Nelson Goodman's notion of the "density" and "repleteness" of analog symbol systems).Of course this infinity of potential aspects in a picture is rarely experienced. Most images pass by and through usso quickly that we scarcely notice them. They are fast food for the eyes, and mostly junk food. But some of themdemand more attention, and even the trivial or overlooked ones have this potential waiting to be tapped. Theapproach I am proposing with the metapicture is thus quite compatible with Mieke Bal's appeal for a return tothe "close reading" of images (though I'm sure she would want to interrogate the model of reading itself andraise the question of what we mean by reading, and whether the image is perhaps always opening up athreshold of the unreadable and even the indecipherable). My general pedagogical aim is to slow down thereception of the image, to encourage prolonged contemplation, second and third looks, reversals of perceptualfields such as figure/ground and surface/depth, and the Foucauldian strategy of suspending the rule of the"proper name" and nominative discourse over the image, as in his treatment of
I urge this practice,not (as is sometimes feared) because I have a magical or mystical view of images, but because I am seeking aclear-sighted analysis of the nature of pictures, one that is willing to explore its object with rigorousphenomenological or psychoanalytic or semiotic or socio-historical modes of interpretation. But I do not see anyof these modes of analysis as a uniquely privileged metalanguage for the understanding of pictures. And the aimof the metapicture is to create a critical space in which images could function, not simply as illustrations or"examples" of the power of this or that method, but as "cases" that to some extent (generally unknown inadvance) that might transform or deconstruct the method that is brought to them. The widest implication of themetapicture is that pictures might themselves be sites of theoretical discourse, not merely passive objectsawaiting explanation by some non-pictorial (or iconoclastic) master-discourse. In relation to the domesticatingtendencies of semiotics, for instance, with its taxonomies of signs and sign-functions, I like to think of the imageas the "wild sign," the signifying entity that has the potential to explode signification, to open up the realm of nonsense, madness, randomness, anarchy, and even "nature" itself in the midst of the cultural labyrinth of second nature that human beings create around themselves. In
What Do Pictures Want?
I put this in terms of the following analogy (roughly paraphrased): "when it comes to images, then, we are in something like theposition of savages who do not know where babies come from. We literally do not know where images comefrom, or where they go when (or even if) they die."The metapicture, then, is also a figure that helps to explain the often-observed uncanniness of images, theirghostliness or spectrality, their tendency to look back at the beholder, or seemingly to respond to the presenceof the beholder, to "want something" from the beholder. I don't think we can properly understand imageswithout some reckoning with vitalism and animism. And I do not mean by this some kind of regressive return toprimitive thought, but (as Levi-Strauss so often insisted) a taking account of the persistence of the "savagemind" at the dialectical heart of whatever we mean by the modern. I would also want to urge that we not seethis exclusively in anthropomorphic terms, as if the vitalistic or animated character of the signs and symbols wecreate around us could be exhaustively described in terms of personification or prosopopoeia. Certainly, theconceit of the "desiring picture" or the "animated icon" may involve an analogy with human attributes, but thefeatures of vitality, animation, and desire (at minimum, appetite) also permeate downward, into the animal andvegetable kingdoms. This is why, in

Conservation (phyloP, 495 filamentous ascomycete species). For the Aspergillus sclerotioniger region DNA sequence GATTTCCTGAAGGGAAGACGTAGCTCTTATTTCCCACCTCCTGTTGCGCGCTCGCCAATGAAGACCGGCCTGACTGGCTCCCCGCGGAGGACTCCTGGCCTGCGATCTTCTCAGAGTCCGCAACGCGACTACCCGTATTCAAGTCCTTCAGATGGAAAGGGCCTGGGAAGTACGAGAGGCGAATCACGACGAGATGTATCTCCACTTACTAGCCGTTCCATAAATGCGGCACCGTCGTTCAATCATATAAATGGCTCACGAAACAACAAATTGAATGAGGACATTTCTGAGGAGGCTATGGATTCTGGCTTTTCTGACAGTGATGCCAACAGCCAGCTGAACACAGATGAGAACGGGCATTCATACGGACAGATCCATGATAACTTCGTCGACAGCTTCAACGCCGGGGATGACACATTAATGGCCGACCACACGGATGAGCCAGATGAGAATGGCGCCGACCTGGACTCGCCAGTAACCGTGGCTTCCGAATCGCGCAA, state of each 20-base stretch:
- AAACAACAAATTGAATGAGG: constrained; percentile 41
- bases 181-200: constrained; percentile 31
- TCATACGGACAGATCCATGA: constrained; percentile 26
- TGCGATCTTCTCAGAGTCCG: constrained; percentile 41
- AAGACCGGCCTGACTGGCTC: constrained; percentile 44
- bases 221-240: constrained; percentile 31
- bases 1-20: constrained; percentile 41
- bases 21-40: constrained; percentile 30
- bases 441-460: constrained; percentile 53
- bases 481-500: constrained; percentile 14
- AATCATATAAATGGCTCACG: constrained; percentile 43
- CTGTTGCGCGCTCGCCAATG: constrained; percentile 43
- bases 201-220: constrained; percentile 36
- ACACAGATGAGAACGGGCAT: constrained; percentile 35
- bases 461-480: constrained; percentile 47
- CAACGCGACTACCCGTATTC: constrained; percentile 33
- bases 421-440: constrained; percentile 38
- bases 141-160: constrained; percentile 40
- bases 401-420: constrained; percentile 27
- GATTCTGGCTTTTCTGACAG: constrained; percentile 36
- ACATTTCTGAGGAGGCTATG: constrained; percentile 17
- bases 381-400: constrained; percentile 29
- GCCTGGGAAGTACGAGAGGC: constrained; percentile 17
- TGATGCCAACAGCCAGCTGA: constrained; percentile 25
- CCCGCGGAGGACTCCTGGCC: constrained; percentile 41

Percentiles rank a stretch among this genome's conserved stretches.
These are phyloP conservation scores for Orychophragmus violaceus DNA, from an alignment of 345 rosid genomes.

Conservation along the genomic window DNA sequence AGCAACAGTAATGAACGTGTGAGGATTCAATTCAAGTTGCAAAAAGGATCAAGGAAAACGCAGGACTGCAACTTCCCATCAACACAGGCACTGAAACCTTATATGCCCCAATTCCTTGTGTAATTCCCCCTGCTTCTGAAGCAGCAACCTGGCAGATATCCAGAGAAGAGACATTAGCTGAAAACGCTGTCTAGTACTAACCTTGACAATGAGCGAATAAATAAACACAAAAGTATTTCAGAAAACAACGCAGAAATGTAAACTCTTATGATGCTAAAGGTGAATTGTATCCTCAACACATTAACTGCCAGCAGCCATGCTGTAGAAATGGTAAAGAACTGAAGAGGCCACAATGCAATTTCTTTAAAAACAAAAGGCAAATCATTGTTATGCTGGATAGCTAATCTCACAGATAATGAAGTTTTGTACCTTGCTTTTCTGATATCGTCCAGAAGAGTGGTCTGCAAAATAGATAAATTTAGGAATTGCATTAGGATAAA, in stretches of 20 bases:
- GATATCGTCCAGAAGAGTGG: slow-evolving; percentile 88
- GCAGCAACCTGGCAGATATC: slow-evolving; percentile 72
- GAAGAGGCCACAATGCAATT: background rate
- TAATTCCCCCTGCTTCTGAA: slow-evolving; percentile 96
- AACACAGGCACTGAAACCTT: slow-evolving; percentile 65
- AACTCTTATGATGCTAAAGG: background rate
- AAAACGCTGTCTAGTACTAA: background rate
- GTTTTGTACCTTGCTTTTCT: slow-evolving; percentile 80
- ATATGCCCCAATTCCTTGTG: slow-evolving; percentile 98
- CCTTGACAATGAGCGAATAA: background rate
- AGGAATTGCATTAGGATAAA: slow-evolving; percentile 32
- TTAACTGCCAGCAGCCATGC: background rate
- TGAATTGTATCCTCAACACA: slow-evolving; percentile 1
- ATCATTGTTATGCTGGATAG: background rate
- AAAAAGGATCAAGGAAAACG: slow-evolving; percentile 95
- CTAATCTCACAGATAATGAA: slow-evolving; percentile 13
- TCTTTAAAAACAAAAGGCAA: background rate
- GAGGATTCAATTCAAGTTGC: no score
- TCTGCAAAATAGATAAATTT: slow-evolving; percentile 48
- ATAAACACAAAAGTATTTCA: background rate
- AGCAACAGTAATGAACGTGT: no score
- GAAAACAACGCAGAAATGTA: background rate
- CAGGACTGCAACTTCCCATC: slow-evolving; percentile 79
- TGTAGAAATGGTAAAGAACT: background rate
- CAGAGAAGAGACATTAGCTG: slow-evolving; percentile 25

What Do Pictures Want?
I want to stress the non- or inhuman desires of images, and explore the neglected concept of totemism (with its emphasis on natural iconographies—plants,animals, and even minerals, including fossils, of course), in addition to the more familiar and anthropocentricconcepts of fetishism and idolatry. My aim in
What Do Pictures Want?
is thus not to project personhood ontopictures, but to engage with what I call "the lives and loves" of images. So, while I like very much Mieke Bal'sconcept of "art that thinks," I don't want to begin with the assumption that it always thinks like us. The principlesof vitalism and animism require that we also take account of what are sometimes called "lower" forms of consciousness—mere sentience, for instance, or sensuous awareness, responsiveness, as well as forms of memory and desire. What we call thinking (in images or in living things) goes deeper than philosophicalreflection or self-consciousness. Animals remember. And most of human consciousness is pre- or unconscious.The nervous system is not the only system in our bodies that can learn. There is also the immune system, whichlearns to recognize and deal with an staggeringly large number of alien organisms in the life of any individual,and which works through a mechanism of copying, mimesis, and reproduction of antibodies that are symmetrical"twins" of the antigens they combat.
W. J. T. Mitchell: What do pictures want?http://www.visual-studies.com/interviews/mitchell.html2 of 711-04-27 5:07 PM